127). Based on the results of the early ARWU and THES rankings, the ranking methodologies seem to equate "world-class" with the characteristics common to the traditionally elite HEIs in the United States and United Kingdom: large, comprehensive, English-speaking, research-intensive and science-heavy (Altbach 2006). Thus, rankings as a measure of quality in higher education are more political than technical — certain interests are met at the expense of others (Skolnik 2010). This inherent bias underlies much of the criticism of ranking systems. Yet with no real competition and by merit of broad media exposure, HEI rankings have come to exert great influence over public perceptions of HEI prestige. In other words, "built-in bias... does not rob rankings of their power" and their ability to capture public attention creates pressure on the institutions they evaluate (Marginson and van der Wende 2007, 309). Public acceptance of HEI rankings, in turn, forces the hand of institutions to also accept the rankings and their measurements of HEI quality. Ranking systems offer benefits and drawbacks for HEIs. On one hand, the rankings create a system that pressures HEIs in a particular direction. Institutions that wish to do well must focus resources on the indicators specified by the ranking systems. Rather than allowing HEIs to pick and choose statistics to publish in glossy brochures, the rankings call attention to uniform indicators. As a result, HEIs may begin to focus specifically on that which is measured to determine their rank. Through this pressure, rankings exert influence beyond their intended audience of higher education consumers and start to have sway over higher education policy. 3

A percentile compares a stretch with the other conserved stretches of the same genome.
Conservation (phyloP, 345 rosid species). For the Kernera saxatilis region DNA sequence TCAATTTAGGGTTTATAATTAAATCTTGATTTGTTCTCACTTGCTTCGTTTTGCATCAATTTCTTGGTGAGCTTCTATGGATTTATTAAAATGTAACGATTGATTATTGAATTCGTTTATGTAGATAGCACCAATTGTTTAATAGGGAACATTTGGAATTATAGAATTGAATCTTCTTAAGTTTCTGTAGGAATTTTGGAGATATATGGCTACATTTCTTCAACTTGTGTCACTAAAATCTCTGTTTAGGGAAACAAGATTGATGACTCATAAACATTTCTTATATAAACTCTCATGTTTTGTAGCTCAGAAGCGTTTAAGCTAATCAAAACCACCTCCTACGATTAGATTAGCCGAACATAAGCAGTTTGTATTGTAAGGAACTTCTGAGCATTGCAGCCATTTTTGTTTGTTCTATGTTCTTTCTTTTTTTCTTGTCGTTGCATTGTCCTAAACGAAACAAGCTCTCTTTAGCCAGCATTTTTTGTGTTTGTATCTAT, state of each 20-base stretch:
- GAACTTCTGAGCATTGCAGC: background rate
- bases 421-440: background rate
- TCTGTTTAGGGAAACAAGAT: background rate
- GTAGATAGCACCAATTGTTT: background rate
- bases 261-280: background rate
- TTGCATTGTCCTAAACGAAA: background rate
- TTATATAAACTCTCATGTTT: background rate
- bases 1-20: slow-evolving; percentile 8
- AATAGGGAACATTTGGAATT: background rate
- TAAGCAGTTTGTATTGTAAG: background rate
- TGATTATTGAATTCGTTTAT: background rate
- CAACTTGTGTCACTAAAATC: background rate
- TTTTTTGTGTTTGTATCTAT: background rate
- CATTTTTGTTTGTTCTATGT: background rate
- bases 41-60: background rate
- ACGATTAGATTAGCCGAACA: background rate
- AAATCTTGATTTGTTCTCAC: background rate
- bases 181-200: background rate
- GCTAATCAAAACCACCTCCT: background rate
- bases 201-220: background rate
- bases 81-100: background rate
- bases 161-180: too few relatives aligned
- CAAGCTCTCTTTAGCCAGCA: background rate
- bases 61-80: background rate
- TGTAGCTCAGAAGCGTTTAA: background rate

The HEI-government relationship is no longer as simple as it may have been in the past. For public officials with little time and the need for a lot of information, rankings serve as a convenient lens through which to evaluate HEIs (Dill and Soo 2005; Marginson and van der Wende 2007). This can reframe the way in which a government concerns itself with higher education by introducing a third party evaluator of HEIs. The rankings complicate the relationships between HEIs and governments by idealizing a particular image of higher education (Deem et al 2008) that may not be in tune with the ideal at every HEI. There can be dissonance between the reality of HEI organizational structure and culture as compared to what policymakers would like to see. Thus, the rankings can create pressure on HEIs through both higher education consumers and public policy. On the other hand, the rankings offer the possibility of a leveled playing field for HEIs. New or relatively unheard of HEIs can establish themselves by improving the defined aspects of their institutions measured by the indicators. This system could facilitate a shift away from "the old elite" (Hazelkorn 2008) by providing clear parameters for HEIs to target. Instead of resisting rankings, HEIs have transformed them into a marketing tool, and ultimately a driver for institutional reform (West 2009). Although the indicators may not be representative of HEI quality, an institution can reap the benefits of improved rank by focusing on improving them. Therein lies the attraction of these international ranking systems to HEIs; they are an opportunity to establish a global reputation. However, seeking that recognition comes at a significant cost. By focusing on particular indicators, HEIs may neglect other aspects 4